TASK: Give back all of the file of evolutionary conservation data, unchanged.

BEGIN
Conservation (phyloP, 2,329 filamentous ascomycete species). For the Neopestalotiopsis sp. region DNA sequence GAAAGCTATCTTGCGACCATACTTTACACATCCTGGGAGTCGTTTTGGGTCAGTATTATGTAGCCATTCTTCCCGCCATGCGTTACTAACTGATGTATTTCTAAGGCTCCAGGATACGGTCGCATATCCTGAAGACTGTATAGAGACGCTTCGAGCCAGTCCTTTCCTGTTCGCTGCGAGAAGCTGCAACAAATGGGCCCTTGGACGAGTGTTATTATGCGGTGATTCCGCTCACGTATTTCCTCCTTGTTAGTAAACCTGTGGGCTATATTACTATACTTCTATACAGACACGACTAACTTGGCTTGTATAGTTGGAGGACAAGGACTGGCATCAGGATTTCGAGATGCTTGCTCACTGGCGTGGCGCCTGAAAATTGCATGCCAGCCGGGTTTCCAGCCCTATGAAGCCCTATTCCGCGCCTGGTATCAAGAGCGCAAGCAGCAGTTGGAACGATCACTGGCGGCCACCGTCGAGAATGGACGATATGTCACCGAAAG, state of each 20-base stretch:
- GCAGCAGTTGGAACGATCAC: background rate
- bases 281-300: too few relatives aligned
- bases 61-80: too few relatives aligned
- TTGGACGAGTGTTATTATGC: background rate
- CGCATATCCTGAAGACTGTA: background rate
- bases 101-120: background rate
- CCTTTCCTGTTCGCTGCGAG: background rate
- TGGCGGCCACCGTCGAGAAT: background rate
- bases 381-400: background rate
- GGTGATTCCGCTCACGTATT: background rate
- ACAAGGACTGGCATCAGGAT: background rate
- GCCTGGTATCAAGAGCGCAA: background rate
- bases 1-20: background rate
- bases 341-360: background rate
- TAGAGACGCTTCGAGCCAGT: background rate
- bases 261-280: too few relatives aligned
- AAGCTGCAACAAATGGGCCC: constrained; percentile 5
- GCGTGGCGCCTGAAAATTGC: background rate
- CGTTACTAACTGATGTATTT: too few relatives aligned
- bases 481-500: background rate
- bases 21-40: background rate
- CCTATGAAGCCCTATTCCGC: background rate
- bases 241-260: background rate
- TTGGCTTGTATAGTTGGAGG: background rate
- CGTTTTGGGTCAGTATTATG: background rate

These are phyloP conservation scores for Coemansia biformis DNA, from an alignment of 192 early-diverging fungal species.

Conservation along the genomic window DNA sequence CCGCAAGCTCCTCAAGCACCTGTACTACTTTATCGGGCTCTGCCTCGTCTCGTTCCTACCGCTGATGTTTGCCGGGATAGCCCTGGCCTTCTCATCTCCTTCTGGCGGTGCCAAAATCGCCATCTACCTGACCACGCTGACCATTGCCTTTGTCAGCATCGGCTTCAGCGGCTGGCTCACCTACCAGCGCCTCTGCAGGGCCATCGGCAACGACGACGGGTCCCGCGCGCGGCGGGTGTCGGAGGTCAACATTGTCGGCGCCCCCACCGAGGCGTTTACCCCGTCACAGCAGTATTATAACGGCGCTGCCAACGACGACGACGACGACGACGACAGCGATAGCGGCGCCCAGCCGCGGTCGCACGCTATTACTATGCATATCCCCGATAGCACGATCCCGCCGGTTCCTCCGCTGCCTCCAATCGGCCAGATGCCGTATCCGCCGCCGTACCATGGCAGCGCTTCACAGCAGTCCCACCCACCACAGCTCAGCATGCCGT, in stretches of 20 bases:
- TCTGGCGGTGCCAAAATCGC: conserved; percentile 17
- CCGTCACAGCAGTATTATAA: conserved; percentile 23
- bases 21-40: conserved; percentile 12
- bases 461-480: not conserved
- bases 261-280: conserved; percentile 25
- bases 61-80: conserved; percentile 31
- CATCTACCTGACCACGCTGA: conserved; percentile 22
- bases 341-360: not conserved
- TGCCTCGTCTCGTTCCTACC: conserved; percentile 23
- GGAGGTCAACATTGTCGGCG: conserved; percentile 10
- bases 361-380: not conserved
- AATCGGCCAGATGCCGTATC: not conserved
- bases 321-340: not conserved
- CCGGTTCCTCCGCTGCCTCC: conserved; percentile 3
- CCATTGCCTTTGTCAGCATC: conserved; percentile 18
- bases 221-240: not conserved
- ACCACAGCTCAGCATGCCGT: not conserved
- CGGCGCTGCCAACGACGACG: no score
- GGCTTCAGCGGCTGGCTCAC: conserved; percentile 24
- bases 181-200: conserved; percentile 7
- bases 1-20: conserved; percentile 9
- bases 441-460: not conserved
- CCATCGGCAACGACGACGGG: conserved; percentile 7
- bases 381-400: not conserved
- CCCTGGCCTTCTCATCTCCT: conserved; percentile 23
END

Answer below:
Conservation (phyloP, 2,329 filamentous ascomycete species). For the Neopestalotiopsis sp. region DNA sequence GAAAGCTATCTTGCGACCATACTTTACACATCCTGGGAGTCGTTTTGGGTCAGTATTATGTAGCCATTCTTCCCGCCATGCGTTACTAACTGATGTATTTCTAAGGCTCCAGGATACGGTCGCATATCCTGAAGACTGTATAGAGACGCTTCGAGCCAGTCCTTTCCTGTTCGCTGCGAGAAGCTGCAACAAATGGGCCCTTGGACGAGTGTTATTATGCGGTGATTCCGCTCACGTATTTCCTCCTTGTTAGTAAACCTGTGGGCTATATTACTATACTTCTATACAGACACGACTAACTTGGCTTGTATAGTTGGAGGACAAGGACTGGCATCAGGATTTCGAGATGCTTGCTCACTGGCGTGGCGCCTGAAAATTGCATGCCAGCCGGGTTTCCAGCCCTATGAAGCCCTATTCCGCGCCTGGTATCAAGAGCGCAAGCAGCAGTTGGAACGATCACTGGCGGCCACCGTCGAGAATGGACGATATGTCACCGAAAG, state of each 20-base stretch:
- GCAGCAGTTGGAACGATCAC: background rate
- bases 281-300: too few relatives aligned
- bases 61-80: too few relatives aligned
- TTGGACGAGTGTTATTATGC: background rate
- CGCATATCCTGAAGACTGTA: background rate
- bases 101-120: background rate
- CCTTTCCTGTTCGCTGCGAG: background rate
- TGGCGGCCACCGTCGAGAAT: background rate
- bases 381-400: background rate
- GGTGATTCCGCTCACGTATT: background rate
- ACAAGGACTGGCATCAGGAT: background rate
- GCCTGGTATCAAGAGCGCAA: background rate
- bases 1-20: background rate
- bases 341-360: background rate
- TAGAGACGCTTCGAGCCAGT: background rate
- bases 261-280: too few relatives aligned
- AAGCTGCAACAAATGGGCCC: constrained; percentile 5
- GCGTGGCGCCTGAAAATTGC: background rate
- CGTTACTAACTGATGTATTT: too few relatives aligned
- bases 481-500: background rate
- bases 21-40: background rate
- CCTATGAAGCCCTATTCCGC: background rate
- bases 241-260: background rate
- TTGGCTTGTATAGTTGGAGG: background rate
- CGTTTTGGGTCAGTATTATG: background rate

These are phyloP conservation scores for Coemansia biformis DNA, from an alignment of 192 early-diverging fungal species.

Conservation along the genomic window DNA sequence CCGCAAGCTCCTCAAGCACCTGTACTACTTTATCGGGCTCTGCCTCGTCTCGTTCCTACCGCTGATGTTTGCCGGGATAGCCCTGGCCTTCTCATCTCCTTCTGGCGGTGCCAAAATCGCCATCTACCTGACCACGCTGACCATTGCCTTTGTCAGCATCGGCTTCAGCGGCTGGCTCACCTACCAGCGCCTCTGCAGGGCCATCGGCAACGACGACGGGTCCCGCGCGCGGCGGGTGTCGGAGGTCAACATTGTCGGCGCCCCCACCGAGGCGTTTACCCCGTCACAGCAGTATTATAACGGCGCTGCCAACGACGACGACGACGACGACGACAGCGATAGCGGCGCCCAGCCGCGGTCGCACGCTATTACTATGCATATCCCCGATAGCACGATCCCGCCGGTTCCTCCGCTGCCTCCAATCGGCCAGATGCCGTATCCGCCGCCGTACCATGGCAGCGCTTCACAGCAGTCCCACCCACCACAGCTCAGCATGCCGT, in stretches of 20 bases:
- TCTGGCGGTGCCAAAATCGC: conserved; percentile 17
- CCGTCACAGCAGTATTATAA: conserved; percentile 23
- bases 21-40: conserved; percentile 12
- bases 461-480: not conserved
- bases 261-280: conserved; percentile 25
- bases 61-80: conserved; percentile 31
- CATCTACCTGACCACGCTGA: conserved; percentile 22
- bases 341-360: not conserved
- TGCCTCGTCTCGTTCCTACC: conserved; percentile 23
- GGAGGTCAACATTGTCGGCG: conserved; percentile 10
- bases 361-380: not conserved
- AATCGGCCAGATGCCGTATC: not conserved
- bases 321-340: not conserved
- CCGGTTCCTCCGCTGCCTCC: conserved; percentile 3
- CCATTGCCTTTGTCAGCATC: conserved; percentile 18
- bases 221-240: not conserved
- ACCACAGCTCAGCATGCCGT: not conserved
- CGGCGCTGCCAACGACGACG: no score
- GGCTTCAGCGGCTGGCTCAC: conserved; percentile 24
- bases 181-200: conserved; percentile 7
- bases 1-20: conserved; percentile 9
- bases 441-460: not conserved
- CCATCGGCAACGACGACGGG: conserved; percentile 7
- bases 381-400: not conserved
- CCCTGGCCTTCTCATCTCCT: conserved; percentile 23